James Fiumara


2020

pdf bib
A Progress Report on Activities at the Linguistic Data Consortium Benefitting the LREC Community
Christopher Cieri | James Fiumara | Stephanie Strassel | Jonathan Wright | Denise DiPersio | Mark Liberman
Proceedings of the 12th Language Resources and Evaluation Conference

This latest in a series of Linguistic Data Consortium (LDC) progress reports to the LREC community does not describe any single language resource, evaluation campaign or technology but sketches the activities, since the last report, of a data center devoted to supporting the work of LREC attendees among other research communities. Specifically, we describe 96 new corpora released in 2018-2020 to date, a new technology evaluation campaign, ongoing activities to support multiple common task human language technology programs, and innovations to advance the methodology of language data collection and annotation.

pdf bib
Proceedings of the LREC 2020 Workshop on "Citizen Linguistics in Language Resource Development"
James Fiumara | Christopher Cieri | Mark Liberman | Chris Callison-Burch
Proceedings of the LREC 2020 Workshop on "Citizen Linguistics in Language Resource Development"

pdf bib
LanguageARC: Developing Language Resources Through Citizen Linguistics
James Fiumara | Christopher Cieri | Jonathan Wright | Mark Liberman
Proceedings of the LREC 2020 Workshop on "Citizen Linguistics in Language Resource Development"

This paper introduces the citizen science platform, LanguageARC, developed within the NIEUW (Novel Incentives and Workflows) project supported by the National Science Foundation under Grant No. 1730377. LanguageARC is a community-oriented online platform bringing together researchers and “citizen linguists” with the shared goal of contributing to linguistic research and language technology development. Like other Citizen Science platforms and projects, LanguageARC harnesses the power and efforts of volunteers who are motivated by the incentives of contributing to science, learning and discovery, and belonging to a community dedicated to social improvement. Citizen linguists contribute language data and judgments by participating in research tasks such as classifying regional accents from audio clips, recording audio of picture descriptions and answering personality questionnaires to create baseline data for NLP research into autism and neurodegenerative conditions. Researchers can create projects on Language ARC without any coding or HTML required using our Project Builder Toolkit.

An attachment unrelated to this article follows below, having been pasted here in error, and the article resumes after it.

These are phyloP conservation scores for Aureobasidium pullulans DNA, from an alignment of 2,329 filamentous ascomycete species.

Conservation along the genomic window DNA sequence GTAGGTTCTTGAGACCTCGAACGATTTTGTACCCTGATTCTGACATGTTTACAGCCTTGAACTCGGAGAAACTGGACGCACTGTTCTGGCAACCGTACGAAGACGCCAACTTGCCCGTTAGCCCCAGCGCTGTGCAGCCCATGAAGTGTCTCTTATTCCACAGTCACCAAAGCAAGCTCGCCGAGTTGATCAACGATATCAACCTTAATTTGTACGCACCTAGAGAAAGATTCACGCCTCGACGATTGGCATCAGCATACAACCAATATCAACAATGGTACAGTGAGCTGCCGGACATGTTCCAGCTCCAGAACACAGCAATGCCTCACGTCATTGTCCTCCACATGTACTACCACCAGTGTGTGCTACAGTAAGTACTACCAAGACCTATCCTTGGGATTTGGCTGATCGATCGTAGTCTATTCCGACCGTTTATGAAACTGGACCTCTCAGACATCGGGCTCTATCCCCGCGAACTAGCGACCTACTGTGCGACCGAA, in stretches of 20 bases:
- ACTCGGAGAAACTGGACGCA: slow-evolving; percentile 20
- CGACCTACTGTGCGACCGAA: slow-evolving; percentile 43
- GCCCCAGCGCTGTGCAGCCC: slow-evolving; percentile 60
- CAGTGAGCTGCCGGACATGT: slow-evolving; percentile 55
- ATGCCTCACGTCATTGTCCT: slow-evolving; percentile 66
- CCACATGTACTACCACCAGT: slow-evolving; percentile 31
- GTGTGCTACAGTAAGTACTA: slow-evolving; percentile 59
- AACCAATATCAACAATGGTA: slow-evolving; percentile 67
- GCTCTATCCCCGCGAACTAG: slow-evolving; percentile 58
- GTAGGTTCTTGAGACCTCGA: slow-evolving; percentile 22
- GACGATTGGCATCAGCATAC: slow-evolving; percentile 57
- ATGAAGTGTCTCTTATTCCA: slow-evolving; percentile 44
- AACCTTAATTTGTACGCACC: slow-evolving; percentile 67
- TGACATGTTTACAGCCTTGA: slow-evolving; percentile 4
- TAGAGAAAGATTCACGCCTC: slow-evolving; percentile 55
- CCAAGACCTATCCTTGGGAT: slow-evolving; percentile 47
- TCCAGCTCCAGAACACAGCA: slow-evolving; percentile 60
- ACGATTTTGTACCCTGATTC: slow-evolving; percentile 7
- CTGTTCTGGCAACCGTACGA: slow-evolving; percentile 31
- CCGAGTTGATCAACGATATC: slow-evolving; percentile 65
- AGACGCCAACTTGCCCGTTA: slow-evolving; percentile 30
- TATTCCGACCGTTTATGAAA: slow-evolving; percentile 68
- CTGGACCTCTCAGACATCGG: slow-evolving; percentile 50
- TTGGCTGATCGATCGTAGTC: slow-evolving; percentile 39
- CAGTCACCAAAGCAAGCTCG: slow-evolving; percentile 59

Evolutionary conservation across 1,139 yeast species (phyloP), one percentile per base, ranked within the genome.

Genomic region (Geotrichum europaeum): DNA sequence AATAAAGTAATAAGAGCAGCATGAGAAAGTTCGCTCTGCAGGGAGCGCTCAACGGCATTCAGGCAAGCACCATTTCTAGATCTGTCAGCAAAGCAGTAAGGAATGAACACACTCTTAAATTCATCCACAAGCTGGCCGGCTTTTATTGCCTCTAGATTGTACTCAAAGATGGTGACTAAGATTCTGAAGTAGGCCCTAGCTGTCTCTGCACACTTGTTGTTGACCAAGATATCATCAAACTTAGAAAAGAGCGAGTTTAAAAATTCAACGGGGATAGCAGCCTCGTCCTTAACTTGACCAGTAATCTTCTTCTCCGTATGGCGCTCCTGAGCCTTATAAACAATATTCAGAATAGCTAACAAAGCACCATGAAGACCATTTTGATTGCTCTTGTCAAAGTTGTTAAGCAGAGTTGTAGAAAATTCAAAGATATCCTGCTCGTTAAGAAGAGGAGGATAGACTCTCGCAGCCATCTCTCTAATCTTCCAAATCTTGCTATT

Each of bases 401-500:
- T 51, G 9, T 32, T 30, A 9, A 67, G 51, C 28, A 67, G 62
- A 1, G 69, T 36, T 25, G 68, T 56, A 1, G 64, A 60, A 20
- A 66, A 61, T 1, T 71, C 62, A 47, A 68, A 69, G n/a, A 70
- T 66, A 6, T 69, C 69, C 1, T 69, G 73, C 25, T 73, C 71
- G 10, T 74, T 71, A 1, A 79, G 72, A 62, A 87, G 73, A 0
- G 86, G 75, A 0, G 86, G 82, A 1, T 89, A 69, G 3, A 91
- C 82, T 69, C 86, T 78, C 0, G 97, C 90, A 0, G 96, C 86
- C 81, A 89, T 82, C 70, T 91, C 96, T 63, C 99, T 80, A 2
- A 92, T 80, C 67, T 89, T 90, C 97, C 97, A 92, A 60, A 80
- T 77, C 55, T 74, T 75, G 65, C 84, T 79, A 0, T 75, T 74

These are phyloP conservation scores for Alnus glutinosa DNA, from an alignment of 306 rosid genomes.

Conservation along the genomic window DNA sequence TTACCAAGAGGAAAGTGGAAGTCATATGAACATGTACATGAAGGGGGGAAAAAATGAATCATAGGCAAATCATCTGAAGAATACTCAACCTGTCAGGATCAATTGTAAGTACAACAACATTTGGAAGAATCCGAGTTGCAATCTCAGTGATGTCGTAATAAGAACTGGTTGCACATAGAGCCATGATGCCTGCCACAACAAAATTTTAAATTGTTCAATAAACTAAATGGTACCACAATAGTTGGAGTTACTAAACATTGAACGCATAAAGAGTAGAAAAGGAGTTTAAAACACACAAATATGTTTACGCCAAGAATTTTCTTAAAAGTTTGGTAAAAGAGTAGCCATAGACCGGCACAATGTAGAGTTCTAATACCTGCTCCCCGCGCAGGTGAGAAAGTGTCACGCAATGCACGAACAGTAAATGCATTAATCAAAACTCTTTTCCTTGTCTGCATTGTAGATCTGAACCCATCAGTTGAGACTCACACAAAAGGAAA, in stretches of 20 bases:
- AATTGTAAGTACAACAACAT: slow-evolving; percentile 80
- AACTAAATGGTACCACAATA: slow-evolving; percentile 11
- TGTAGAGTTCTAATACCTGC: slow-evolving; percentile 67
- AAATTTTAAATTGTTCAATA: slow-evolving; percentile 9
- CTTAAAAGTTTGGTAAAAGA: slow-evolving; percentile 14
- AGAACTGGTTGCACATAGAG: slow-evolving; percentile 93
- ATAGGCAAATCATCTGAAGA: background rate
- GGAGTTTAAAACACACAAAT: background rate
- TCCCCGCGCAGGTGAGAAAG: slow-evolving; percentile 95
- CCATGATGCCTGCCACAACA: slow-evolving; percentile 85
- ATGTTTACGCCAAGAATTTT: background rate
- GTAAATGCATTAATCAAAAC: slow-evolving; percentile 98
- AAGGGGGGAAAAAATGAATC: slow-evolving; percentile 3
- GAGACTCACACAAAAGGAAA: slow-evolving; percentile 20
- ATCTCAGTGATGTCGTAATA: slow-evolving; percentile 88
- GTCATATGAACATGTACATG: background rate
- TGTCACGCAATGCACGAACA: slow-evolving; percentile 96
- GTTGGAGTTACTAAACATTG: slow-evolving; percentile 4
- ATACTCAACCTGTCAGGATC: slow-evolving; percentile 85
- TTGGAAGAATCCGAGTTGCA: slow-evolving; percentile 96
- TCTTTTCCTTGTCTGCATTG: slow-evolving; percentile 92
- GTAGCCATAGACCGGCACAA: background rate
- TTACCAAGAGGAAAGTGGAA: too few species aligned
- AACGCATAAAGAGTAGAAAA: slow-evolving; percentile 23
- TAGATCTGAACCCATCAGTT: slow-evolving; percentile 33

pdf bib
LanguageARC - a tutorial
Christopher Cieri | James Fiumara
Proceedings of the LREC 2020 Workshop on "Citizen Linguistics in Language Resource Development"

LanguageARC is a portal that offers citizen linguists opportunities to contribute to language related research. It also provides researchers with infrastructure for easily creating data collection and annotation tasks on the portal and potentially connecting with contributors. This document describes LanguageARC’s main features and operation for researchers interested in creating new projects and or using the resulting data.

2018

pdf bib
Introducing NIEUW: Novel Incentives and Workflows for Eliciting Linguistic Data
Christopher Cieri | James Fiumara | Mark Liberman | Chris Callison-Burch | Jonathan Wright
Proceedings of the Eleventh International Conference on Language Resources and Evaluation (LREC 2018)

2012

pdf bib
Creating HAVIC: Heterogeneous Audio Visual Internet Collection
Stephanie Strassel | Amanda Morris | Jonathan Fiscus | Christopher Caruso | Haejoong Lee | Paul Over | James Fiumara | Barbara Shaw | Brian Antonishek | Martial Michel
Proceedings of the Eighth International Conference on Language Resources and Evaluation (LREC'12)

Linguistic Data Consortium and the National Institute of Standards and Technology are collaborating to create a large, heterogeneous annotated multimodal corpus to support research in multimodal event detection and related technologies. The HAVIC (Heterogeneous Audio Visual Internet Collection) Corpus will ultimately consist of several thousands of hours of unconstrained user-generated multimedia content. HAVIC has been designed with an eye toward providing increased challenges for both acoustic and video processing technologies, focusing on multi-dimensional variation inherent in user-generated multimedia content. To date the HAVIC corpus has been used to support the NIST 2010 and 2011 TRECVID Multimedia Event Detection (MED) Evaluations. Portions of the corpus are expected to be released in LDC's catalog in the coming year, with the remaining segments being published over time after their use in the ongoing MED evaluations.